DEVELOP works with privacy and ethics experts to spot problems before they emerge

Thursday, 20. October 2016
David Barnard-Wills, Trilateral Research


The DEVELOP team recently hosted a consultation workshop on legal (privacy and data protection), ethical and social considerations for the DEVELOP system in London, September 2016. The aim of this consultation workshop was to validate the initial findings on the legal, social and ethical dimensions of the DEVELOP system; to identify additional issues; and to receive advice and potential solutions from a select panel of external experts. As such, the workshop forms a core part of the project's privacy, ethics and social impact assessment (PIA+) work - ensuring that these often neglected issues feed into and amend user requirements, and inform the DEVELOP design process [1]. This will aid the task of privacy engineering [2],[3].

Participants at the workshop were provided with an introduction to the DEVELOP project, an overview of the features, functions and characteristics of the DEVELOP system, and an overview of our legal, ethical and social methodology and its initial findings. Two breakout discussion groups were held. The first discussed the validation of the methodology, brainstormed additional legal, social and ethical considerations, and discussed impacts on different use-case scenarios. In the second breakout group, following the presentation on initial solutions to the privacy, ethical and legal issues raised, the participants then discussed potential solutions to mitigate negative legal, social and ethical impacts, including a brainstorm of other potential solutions.

Guidance from the experts revolved around the importance of providing the system's eventual users with transparency. First about how information about them will be collected and processed and to which other users within their organisation that information will be available (privacy transparency), Second transparency about how this information will be used to inform the learning interventions offered to them (algorithmic transparency). User awareness and informed consent should be considered central, and transparency is also part of accountability around how data is used.

The experts and the consortium also discussed how privacy information should best be presented to the user, reflecting upon language and concepts (e.g. how difficult it can be to understand potential impacts on privacy), and the potential use of alternative formats (e.g. context-dependent notifications, video explanations, etc). The project will have to consider how best to provide useful information to the various users, and at what points in the user experience this should be done, to assist users in understanding the information they may be asked to share with the system.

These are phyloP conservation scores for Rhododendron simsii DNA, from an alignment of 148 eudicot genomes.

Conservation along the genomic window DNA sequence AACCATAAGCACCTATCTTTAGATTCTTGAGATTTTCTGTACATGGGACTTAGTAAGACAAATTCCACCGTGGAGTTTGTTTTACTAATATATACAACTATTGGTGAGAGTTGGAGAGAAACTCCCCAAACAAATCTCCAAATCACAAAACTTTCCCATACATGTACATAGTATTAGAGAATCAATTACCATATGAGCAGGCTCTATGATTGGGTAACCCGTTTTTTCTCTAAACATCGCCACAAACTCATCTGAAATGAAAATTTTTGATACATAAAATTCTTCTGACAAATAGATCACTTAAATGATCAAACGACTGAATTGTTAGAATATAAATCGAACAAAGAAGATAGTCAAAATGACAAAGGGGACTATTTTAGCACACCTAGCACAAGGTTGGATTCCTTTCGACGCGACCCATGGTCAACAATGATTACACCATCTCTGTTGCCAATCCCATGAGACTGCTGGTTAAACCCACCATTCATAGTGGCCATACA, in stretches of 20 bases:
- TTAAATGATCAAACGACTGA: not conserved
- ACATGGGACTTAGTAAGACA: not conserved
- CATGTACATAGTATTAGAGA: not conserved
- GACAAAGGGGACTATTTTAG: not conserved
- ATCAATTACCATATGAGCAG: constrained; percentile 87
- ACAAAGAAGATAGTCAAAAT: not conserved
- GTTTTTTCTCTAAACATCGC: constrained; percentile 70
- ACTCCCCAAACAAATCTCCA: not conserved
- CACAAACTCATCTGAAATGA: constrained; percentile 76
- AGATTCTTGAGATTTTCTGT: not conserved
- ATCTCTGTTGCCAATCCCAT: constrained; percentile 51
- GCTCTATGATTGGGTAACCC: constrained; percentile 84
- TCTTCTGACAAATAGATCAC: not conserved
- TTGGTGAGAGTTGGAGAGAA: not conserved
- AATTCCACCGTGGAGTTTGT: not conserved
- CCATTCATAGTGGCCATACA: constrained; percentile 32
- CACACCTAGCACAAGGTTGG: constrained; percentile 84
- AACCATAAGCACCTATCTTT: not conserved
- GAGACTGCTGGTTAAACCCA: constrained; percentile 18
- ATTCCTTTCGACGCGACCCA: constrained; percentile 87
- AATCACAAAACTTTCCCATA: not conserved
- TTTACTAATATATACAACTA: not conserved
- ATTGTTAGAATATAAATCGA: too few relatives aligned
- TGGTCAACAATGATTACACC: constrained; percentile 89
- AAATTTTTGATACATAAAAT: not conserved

A third key topic is the extent to which users can make use of the system whilst exercising control over the information they provide to it. The experts advised that the design should start from the perspective of user control over personal data and more broadly over their use of the system. This includes the use of privacy protecting default settings, and starting sign-up from an ethos of user control.

The consortium is taking these discussions onboard and producing a set of privacy, ethical and social requirements for the DEVELOP system. The team would like to thank the experts for their participation and their support.





[1] David Wright & Michael Friedewald (2013) "Integrating privacy and ethical impact assessments", Science and Public Policy, 40.

[2] Ian Oliver (2014) Privacy Engineering.

[3] Notario, Nicolas, Alberto Crespo, Antonio Kung, Inga Kroener, Daniel Le Métayer, Carmela Troncoso, José María del Álamo and Samuel Yod Martín, (2014) PRIPARE: A New Vision on Engineering Privacy and Security by Design, Cyber Security and Privacy (CSP) Forum 2014. Springer CCIS series.